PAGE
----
Abstract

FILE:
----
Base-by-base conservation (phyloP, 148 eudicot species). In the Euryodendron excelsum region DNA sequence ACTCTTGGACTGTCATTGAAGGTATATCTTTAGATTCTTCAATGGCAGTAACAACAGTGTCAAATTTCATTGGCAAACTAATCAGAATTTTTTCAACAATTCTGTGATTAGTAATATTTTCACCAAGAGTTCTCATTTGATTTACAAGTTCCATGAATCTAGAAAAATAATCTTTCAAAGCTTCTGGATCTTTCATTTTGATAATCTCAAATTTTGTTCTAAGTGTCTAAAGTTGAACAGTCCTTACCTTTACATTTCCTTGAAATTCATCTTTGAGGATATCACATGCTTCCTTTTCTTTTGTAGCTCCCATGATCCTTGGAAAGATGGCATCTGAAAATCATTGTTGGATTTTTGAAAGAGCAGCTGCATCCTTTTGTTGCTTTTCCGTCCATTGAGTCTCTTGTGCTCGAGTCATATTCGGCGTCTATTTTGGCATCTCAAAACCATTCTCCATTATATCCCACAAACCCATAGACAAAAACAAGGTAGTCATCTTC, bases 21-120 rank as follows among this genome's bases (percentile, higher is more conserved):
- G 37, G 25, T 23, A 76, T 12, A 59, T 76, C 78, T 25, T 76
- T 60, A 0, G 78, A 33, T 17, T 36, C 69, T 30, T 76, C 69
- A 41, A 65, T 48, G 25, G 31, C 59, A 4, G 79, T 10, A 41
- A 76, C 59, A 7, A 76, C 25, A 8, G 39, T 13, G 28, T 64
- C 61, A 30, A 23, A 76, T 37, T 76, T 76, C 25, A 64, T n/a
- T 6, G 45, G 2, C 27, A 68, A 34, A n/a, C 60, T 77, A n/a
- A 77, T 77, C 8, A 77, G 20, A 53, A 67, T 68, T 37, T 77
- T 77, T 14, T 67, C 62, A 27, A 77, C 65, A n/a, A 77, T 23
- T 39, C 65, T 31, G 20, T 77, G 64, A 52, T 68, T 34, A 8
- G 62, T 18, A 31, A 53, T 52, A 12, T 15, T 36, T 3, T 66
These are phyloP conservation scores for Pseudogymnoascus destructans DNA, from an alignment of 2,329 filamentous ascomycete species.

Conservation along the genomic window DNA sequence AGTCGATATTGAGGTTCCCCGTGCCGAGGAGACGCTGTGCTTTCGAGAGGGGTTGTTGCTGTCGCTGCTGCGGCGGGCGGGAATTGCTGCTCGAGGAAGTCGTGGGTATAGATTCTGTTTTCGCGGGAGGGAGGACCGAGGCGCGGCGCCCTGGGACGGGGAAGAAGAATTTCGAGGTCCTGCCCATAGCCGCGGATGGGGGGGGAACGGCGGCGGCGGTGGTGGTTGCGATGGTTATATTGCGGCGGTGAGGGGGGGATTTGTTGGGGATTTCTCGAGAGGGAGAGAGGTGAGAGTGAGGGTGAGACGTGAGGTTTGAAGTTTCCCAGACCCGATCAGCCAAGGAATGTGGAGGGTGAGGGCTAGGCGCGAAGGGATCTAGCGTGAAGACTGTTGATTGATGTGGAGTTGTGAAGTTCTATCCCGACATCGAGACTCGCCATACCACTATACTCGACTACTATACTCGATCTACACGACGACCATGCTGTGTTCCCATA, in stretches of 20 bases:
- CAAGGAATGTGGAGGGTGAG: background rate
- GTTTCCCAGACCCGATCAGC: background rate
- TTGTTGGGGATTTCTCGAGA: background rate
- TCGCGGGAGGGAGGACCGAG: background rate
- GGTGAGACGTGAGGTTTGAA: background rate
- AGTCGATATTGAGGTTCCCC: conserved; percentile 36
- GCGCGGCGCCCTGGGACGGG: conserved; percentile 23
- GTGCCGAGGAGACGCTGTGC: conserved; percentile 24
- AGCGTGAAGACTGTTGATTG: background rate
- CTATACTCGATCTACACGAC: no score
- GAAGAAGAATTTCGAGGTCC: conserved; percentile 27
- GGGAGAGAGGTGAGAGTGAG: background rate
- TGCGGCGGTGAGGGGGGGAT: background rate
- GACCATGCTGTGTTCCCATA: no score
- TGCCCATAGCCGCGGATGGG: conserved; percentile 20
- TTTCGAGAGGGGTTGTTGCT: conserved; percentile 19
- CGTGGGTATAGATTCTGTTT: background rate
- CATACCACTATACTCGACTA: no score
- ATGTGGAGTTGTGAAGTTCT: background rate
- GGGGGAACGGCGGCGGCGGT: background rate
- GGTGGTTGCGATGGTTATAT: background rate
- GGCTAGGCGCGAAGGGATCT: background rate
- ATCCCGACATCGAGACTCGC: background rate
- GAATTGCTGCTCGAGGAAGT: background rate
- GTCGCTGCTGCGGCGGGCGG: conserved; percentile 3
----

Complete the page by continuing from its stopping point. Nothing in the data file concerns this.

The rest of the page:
Metastable loessic brickearth comprises a stiff fabric structure with inter-particle interactions different to those normally associated with clay-sized or silt-sized particle fabrics. Laboratory samples loaded near in situ moisture contents exhibited little consolidation and relatively high shear wave velocities, which changed in response to sample flooding. In situ hydro-collapse caused non-monotonic changes in the velocity of shear waves through loessic brickearth that was subjected to simple flooding and to flooding while under additional surface loading. Hydro-collapse in situ resulted in an overall reduction of up to 50% in the shear wave velocity. A conceptual model of brickearth structure based on SEM images is presented to explain the process of collapse and its effect on shear wave velocity. These indicate a transition from a relatively low-density, high-stiffness fabric to the higher-density, lower-stiffness fabric during structural collapse of the loessic brickearth. The collapse process disrupts clay bridge-bonds that hold individual and aggregated clay-coated silt sized particles in an open packed structure, and which are absent in a more closely packed collapsed structure. These studies provide information for geohazard research and the development of shear wave velocity and other geophysical tools to assess soil collapse potential in situ.

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